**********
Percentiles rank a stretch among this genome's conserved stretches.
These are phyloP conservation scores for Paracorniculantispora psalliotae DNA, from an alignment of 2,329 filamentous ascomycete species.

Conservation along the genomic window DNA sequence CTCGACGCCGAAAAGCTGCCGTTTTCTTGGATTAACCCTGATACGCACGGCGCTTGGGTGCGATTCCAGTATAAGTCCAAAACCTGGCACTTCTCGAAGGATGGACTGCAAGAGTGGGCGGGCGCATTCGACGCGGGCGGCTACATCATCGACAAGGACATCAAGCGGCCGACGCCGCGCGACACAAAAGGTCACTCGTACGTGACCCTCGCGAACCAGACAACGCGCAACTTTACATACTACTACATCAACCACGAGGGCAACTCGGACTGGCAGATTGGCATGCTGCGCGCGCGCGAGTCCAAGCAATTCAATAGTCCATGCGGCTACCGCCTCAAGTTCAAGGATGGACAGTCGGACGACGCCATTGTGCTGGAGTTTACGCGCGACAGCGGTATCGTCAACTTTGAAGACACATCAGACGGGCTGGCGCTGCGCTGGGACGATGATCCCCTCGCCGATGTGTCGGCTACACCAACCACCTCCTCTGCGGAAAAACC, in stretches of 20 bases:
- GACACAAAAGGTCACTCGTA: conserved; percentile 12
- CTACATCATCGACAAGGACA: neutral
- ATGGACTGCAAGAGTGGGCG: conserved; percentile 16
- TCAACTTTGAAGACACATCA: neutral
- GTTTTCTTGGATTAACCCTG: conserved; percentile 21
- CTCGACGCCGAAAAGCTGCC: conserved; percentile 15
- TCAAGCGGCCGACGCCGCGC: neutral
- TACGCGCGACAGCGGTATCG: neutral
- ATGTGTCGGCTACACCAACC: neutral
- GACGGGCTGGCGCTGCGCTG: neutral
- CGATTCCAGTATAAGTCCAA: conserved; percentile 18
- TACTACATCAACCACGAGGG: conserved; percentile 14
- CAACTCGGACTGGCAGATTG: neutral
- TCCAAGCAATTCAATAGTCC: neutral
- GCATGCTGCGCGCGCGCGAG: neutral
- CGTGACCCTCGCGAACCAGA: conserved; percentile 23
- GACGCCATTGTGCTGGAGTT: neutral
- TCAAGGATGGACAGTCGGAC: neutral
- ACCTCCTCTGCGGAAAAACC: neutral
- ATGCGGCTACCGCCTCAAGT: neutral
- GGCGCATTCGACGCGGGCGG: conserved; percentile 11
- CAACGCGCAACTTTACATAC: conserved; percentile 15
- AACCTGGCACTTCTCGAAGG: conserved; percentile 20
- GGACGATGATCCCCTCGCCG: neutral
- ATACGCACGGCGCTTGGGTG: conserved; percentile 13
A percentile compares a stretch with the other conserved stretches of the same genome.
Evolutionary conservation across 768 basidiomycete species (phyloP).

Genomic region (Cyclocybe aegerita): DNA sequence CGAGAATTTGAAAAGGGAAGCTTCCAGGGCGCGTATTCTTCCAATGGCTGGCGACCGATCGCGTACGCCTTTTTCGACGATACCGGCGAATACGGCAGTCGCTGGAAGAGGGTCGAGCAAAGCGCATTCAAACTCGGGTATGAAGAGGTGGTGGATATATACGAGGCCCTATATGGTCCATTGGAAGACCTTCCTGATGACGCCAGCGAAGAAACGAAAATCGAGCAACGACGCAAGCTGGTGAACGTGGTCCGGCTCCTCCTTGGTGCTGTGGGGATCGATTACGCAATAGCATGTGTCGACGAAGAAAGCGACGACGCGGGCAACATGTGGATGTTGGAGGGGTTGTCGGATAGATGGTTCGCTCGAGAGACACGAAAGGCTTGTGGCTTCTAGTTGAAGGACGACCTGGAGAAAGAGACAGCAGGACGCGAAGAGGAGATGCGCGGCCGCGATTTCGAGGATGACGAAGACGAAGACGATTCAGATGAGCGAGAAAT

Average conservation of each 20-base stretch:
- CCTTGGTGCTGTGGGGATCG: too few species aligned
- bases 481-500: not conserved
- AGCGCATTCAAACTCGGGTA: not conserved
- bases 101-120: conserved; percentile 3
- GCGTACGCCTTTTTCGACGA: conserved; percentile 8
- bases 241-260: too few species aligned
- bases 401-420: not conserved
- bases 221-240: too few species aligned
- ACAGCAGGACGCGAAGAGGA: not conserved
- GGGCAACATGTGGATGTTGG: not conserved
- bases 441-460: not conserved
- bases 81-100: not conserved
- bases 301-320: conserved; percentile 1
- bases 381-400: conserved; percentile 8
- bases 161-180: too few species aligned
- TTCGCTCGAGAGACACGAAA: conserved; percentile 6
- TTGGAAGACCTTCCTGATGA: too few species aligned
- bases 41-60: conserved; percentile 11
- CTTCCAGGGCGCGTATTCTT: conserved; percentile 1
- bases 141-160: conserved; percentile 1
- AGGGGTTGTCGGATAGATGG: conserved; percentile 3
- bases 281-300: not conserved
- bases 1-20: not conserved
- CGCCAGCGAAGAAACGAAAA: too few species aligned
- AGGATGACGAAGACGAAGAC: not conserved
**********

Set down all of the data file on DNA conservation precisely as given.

Percentiles rank a stretch among this genome's conserved stretches.
These are phyloP conservation scores for Paracorniculantispora psalliotae DNA, from an alignment of 2,329 filamentous ascomycete species.

Conservation along the genomic window DNA sequence CTCGACGCCGAAAAGCTGCCGTTTTCTTGGATTAACCCTGATACGCACGGCGCTTGGGTGCGATTCCAGTATAAGTCCAAAACCTGGCACTTCTCGAAGGATGGACTGCAAGAGTGGGCGGGCGCATTCGACGCGGGCGGCTACATCATCGACAAGGACATCAAGCGGCCGACGCCGCGCGACACAAAAGGTCACTCGTACGTGACCCTCGCGAACCAGACAACGCGCAACTTTACATACTACTACATCAACCACGAGGGCAACTCGGACTGGCAGATTGGCATGCTGCGCGCGCGCGAGTCCAAGCAATTCAATAGTCCATGCGGCTACCGCCTCAAGTTCAAGGATGGACAGTCGGACGACGCCATTGTGCTGGAGTTTACGCGCGACAGCGGTATCGTCAACTTTGAAGACACATCAGACGGGCTGGCGCTGCGCTGGGACGATGATCCCCTCGCCGATGTGTCGGCTACACCAACCACCTCCTCTGCGGAAAAACC, in stretches of 20 bases:
- GACACAAAAGGTCACTCGTA: conserved; percentile 12
- CTACATCATCGACAAGGACA: neutral
- ATGGACTGCAAGAGTGGGCG: conserved; percentile 16
- TCAACTTTGAAGACACATCA: neutral
- GTTTTCTTGGATTAACCCTG: conserved; percentile 21
- CTCGACGCCGAAAAGCTGCC: conserved; percentile 15
- TCAAGCGGCCGACGCCGCGC: neutral
- TACGCGCGACAGCGGTATCG: neutral
- ATGTGTCGGCTACACCAACC: neutral
- GACGGGCTGGCGCTGCGCTG: neutral
- CGATTCCAGTATAAGTCCAA: conserved; percentile 18
- TACTACATCAACCACGAGGG: conserved; percentile 14
- CAACTCGGACTGGCAGATTG: neutral
- TCCAAGCAATTCAATAGTCC: neutral
- GCATGCTGCGCGCGCGCGAG: neutral
- CGTGACCCTCGCGAACCAGA: conserved; percentile 23
- GACGCCATTGTGCTGGAGTT: neutral
- TCAAGGATGGACAGTCGGAC: neutral
- ACCTCCTCTGCGGAAAAACC: neutral
- ATGCGGCTACCGCCTCAAGT: neutral
- GGCGCATTCGACGCGGGCGG: conserved; percentile 11
- CAACGCGCAACTTTACATAC: conserved; percentile 15
- AACCTGGCACTTCTCGAAGG: conserved; percentile 20
- GGACGATGATCCCCTCGCCG: neutral
- ATACGCACGGCGCTTGGGTG: conserved; percentile 13
A percentile compares a stretch with the other conserved stretches of the same genome.
Evolutionary conservation across 768 basidiomycete species (phyloP).

Genomic region (Cyclocybe aegerita): DNA sequence CGAGAATTTGAAAAGGGAAGCTTCCAGGGCGCGTATTCTTCCAATGGCTGGCGACCGATCGCGTACGCCTTTTTCGACGATACCGGCGAATACGGCAGTCGCTGGAAGAGGGTCGAGCAAAGCGCATTCAAACTCGGGTATGAAGAGGTGGTGGATATATACGAGGCCCTATATGGTCCATTGGAAGACCTTCCTGATGACGCCAGCGAAGAAACGAAAATCGAGCAACGACGCAAGCTGGTGAACGTGGTCCGGCTCCTCCTTGGTGCTGTGGGGATCGATTACGCAATAGCATGTGTCGACGAAGAAAGCGACGACGCGGGCAACATGTGGATGTTGGAGGGGTTGTCGGATAGATGGTTCGCTCGAGAGACACGAAAGGCTTGTGGCTTCTAGTTGAAGGACGACCTGGAGAAAGAGACAGCAGGACGCGAAGAGGAGATGCGCGGCCGCGATTTCGAGGATGACGAAGACGAAGACGATTCAGATGAGCGAGAAAT

Average conservation of each 20-base stretch:
- CCTTGGTGCTGTGGGGATCG: too few species aligned
- bases 481-500: not conserved
- AGCGCATTCAAACTCGGGTA: not conserved
- bases 101-120: conserved; percentile 3
- GCGTACGCCTTTTTCGACGA: conserved; percentile 8
- bases 241-260: too few species aligned
- bases 401-420: not conserved
- bases 221-240: too few species aligned
- ACAGCAGGACGCGAAGAGGA: not conserved
- GGGCAACATGTGGATGTTGG: not conserved
- bases 441-460: not conserved
- bases 81-100: not conserved
- bases 301-320: conserved; percentile 1
- bases 381-400: conserved; percentile 8
- bases 161-180: too few species aligned
- TTCGCTCGAGAGACACGAAA: conserved; percentile 6
- TTGGAAGACCTTCCTGATGA: too few species aligned
- bases 41-60: conserved; percentile 11
- CTTCCAGGGCGCGTATTCTT: conserved; percentile 1
- bases 141-160: conserved; percentile 1
- AGGGGTTGTCGGATAGATGG: conserved; percentile 3
- bases 281-300: not conserved
- bases 1-20: not conserved
- CGCCAGCGAAGAAACGAAAA: too few species aligned
- AGGATGACGAAGACGAAGAC: not conserved